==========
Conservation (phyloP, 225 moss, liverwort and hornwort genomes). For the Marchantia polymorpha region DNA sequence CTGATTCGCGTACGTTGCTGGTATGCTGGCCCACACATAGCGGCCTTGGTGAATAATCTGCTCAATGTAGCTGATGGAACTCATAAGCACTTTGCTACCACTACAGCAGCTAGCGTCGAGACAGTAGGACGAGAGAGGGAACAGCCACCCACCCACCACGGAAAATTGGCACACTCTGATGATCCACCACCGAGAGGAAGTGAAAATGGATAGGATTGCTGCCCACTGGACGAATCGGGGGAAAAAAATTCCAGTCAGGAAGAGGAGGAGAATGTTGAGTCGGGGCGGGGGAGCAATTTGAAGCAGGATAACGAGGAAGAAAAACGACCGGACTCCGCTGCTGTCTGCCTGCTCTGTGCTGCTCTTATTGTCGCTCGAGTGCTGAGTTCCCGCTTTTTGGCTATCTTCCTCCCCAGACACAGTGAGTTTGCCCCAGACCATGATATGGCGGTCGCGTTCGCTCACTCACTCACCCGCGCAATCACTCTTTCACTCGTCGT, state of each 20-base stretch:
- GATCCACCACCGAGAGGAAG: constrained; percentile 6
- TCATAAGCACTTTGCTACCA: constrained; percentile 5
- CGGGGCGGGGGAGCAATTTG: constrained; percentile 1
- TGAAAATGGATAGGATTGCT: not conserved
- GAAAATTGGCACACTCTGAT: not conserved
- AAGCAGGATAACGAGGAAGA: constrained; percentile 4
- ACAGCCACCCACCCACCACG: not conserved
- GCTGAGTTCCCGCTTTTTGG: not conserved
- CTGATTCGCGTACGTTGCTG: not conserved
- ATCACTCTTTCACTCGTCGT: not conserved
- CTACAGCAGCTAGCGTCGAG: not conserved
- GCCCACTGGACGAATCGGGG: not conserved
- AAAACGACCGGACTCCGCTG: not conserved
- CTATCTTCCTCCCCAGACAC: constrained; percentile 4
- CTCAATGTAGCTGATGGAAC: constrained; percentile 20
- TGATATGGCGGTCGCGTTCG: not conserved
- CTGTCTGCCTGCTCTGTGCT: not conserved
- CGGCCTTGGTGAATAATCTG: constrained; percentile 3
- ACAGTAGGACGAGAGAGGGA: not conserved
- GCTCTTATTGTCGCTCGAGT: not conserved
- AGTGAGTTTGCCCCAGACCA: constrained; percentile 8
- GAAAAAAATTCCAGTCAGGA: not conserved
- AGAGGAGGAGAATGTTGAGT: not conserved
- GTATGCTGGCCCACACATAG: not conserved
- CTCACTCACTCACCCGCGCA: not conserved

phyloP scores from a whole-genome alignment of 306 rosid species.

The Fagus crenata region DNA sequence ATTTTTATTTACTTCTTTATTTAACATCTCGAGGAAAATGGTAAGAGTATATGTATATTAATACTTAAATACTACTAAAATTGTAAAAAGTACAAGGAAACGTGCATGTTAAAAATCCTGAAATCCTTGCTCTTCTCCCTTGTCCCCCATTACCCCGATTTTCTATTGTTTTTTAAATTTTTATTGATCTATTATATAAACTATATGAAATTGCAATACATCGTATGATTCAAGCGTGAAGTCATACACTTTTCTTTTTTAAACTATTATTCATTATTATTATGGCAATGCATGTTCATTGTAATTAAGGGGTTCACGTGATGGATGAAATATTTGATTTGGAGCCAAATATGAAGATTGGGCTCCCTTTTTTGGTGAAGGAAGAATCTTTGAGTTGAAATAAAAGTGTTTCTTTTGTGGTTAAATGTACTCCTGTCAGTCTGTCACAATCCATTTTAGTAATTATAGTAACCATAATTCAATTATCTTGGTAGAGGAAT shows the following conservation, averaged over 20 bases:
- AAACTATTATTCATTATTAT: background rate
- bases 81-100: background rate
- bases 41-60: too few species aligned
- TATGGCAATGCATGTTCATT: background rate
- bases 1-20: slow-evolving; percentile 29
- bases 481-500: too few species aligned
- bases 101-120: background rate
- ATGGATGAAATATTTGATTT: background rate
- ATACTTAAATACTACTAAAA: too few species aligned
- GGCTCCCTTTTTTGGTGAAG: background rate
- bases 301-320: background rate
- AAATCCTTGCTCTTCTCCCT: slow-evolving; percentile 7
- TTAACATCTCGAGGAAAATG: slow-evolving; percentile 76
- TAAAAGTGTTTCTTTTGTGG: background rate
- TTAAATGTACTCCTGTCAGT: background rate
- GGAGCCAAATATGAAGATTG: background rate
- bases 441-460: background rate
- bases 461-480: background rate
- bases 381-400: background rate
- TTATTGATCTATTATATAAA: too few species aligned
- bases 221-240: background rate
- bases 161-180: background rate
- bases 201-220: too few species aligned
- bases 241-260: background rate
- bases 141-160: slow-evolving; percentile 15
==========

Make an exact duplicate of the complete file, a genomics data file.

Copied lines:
Conservation (phyloP, 225 moss, liverwort and hornwort genomes). For the Marchantia polymorpha region DNA sequence CTGATTCGCGTACGTTGCTGGTATGCTGGCCCACACATAGCGGCCTTGGTGAATAATCTGCTCAATGTAGCTGATGGAACTCATAAGCACTTTGCTACCACTACAGCAGCTAGCGTCGAGACAGTAGGACGAGAGAGGGAACAGCCACCCACCCACCACGGAAAATTGGCACACTCTGATGATCCACCACCGAGAGGAAGTGAAAATGGATAGGATTGCTGCCCACTGGACGAATCGGGGGAAAAAAATTCCAGTCAGGAAGAGGAGGAGAATGTTGAGTCGGGGCGGGGGAGCAATTTGAAGCAGGATAACGAGGAAGAAAAACGACCGGACTCCGCTGCTGTCTGCCTGCTCTGTGCTGCTCTTATTGTCGCTCGAGTGCTGAGTTCCCGCTTTTTGGCTATCTTCCTCCCCAGACACAGTGAGTTTGCCCCAGACCATGATATGGCGGTCGCGTTCGCTCACTCACTCACCCGCGCAATCACTCTTTCACTCGTCGT, state of each 20-base stretch:
- GATCCACCACCGAGAGGAAG: constrained; percentile 6
- TCATAAGCACTTTGCTACCA: constrained; percentile 5
- CGGGGCGGGGGAGCAATTTG: constrained; percentile 1
- TGAAAATGGATAGGATTGCT: not conserved
- GAAAATTGGCACACTCTGAT: not conserved
- AAGCAGGATAACGAGGAAGA: constrained; percentile 4
- ACAGCCACCCACCCACCACG: not conserved
- GCTGAGTTCCCGCTTTTTGG: not conserved
- CTGATTCGCGTACGTTGCTG: not conserved
- ATCACTCTTTCACTCGTCGT: not conserved
- CTACAGCAGCTAGCGTCGAG: not conserved
- GCCCACTGGACGAATCGGGG: not conserved
- AAAACGACCGGACTCCGCTG: not conserved
- CTATCTTCCTCCCCAGACAC: constrained; percentile 4
- CTCAATGTAGCTGATGGAAC: constrained; percentile 20
- TGATATGGCGGTCGCGTTCG: not conserved
- CTGTCTGCCTGCTCTGTGCT: not conserved
- CGGCCTTGGTGAATAATCTG: constrained; percentile 3
- ACAGTAGGACGAGAGAGGGA: not conserved
- GCTCTTATTGTCGCTCGAGT: not conserved
- AGTGAGTTTGCCCCAGACCA: constrained; percentile 8
- GAAAAAAATTCCAGTCAGGA: not conserved
- AGAGGAGGAGAATGTTGAGT: not conserved
- GTATGCTGGCCCACACATAG: not conserved
- CTCACTCACTCACCCGCGCA: not conserved

phyloP scores from a whole-genome alignment of 306 rosid species.

The Fagus crenata region DNA sequence ATTTTTATTTACTTCTTTATTTAACATCTCGAGGAAAATGGTAAGAGTATATGTATATTAATACTTAAATACTACTAAAATTGTAAAAAGTACAAGGAAACGTGCATGTTAAAAATCCTGAAATCCTTGCTCTTCTCCCTTGTCCCCCATTACCCCGATTTTCTATTGTTTTTTAAATTTTTATTGATCTATTATATAAACTATATGAAATTGCAATACATCGTATGATTCAAGCGTGAAGTCATACACTTTTCTTTTTTAAACTATTATTCATTATTATTATGGCAATGCATGTTCATTGTAATTAAGGGGTTCACGTGATGGATGAAATATTTGATTTGGAGCCAAATATGAAGATTGGGCTCCCTTTTTTGGTGAAGGAAGAATCTTTGAGTTGAAATAAAAGTGTTTCTTTTGTGGTTAAATGTACTCCTGTCAGTCTGTCACAATCCATTTTAGTAATTATAGTAACCATAATTCAATTATCTTGGTAGAGGAAT shows the following conservation, averaged over 20 bases:
- AAACTATTATTCATTATTAT: background rate
- bases 81-100: background rate
- bases 41-60: too few species aligned
- TATGGCAATGCATGTTCATT: background rate
- bases 1-20: slow-evolving; percentile 29
- bases 481-500: too few species aligned
- bases 101-120: background rate
- ATGGATGAAATATTTGATTT: background rate
- ATACTTAAATACTACTAAAA: too few species aligned
- GGCTCCCTTTTTTGGTGAAG: background rate
- bases 301-320: background rate
- AAATCCTTGCTCTTCTCCCT: slow-evolving; percentile 7
- TTAACATCTCGAGGAAAATG: slow-evolving; percentile 76
- TAAAAGTGTTTCTTTTGTGG: background rate
- TTAAATGTACTCCTGTCAGT: background rate
- GGAGCCAAATATGAAGATTG: background rate
- bases 441-460: background rate
- bases 461-480: background rate
- bases 381-400: background rate
- TTATTGATCTATTATATAAA: too few species aligned
- bases 221-240: background rate
- bases 161-180: background rate
- bases 201-220: too few species aligned
- bases 241-260: background rate
- bases 141-160: slow-evolving; percentile 15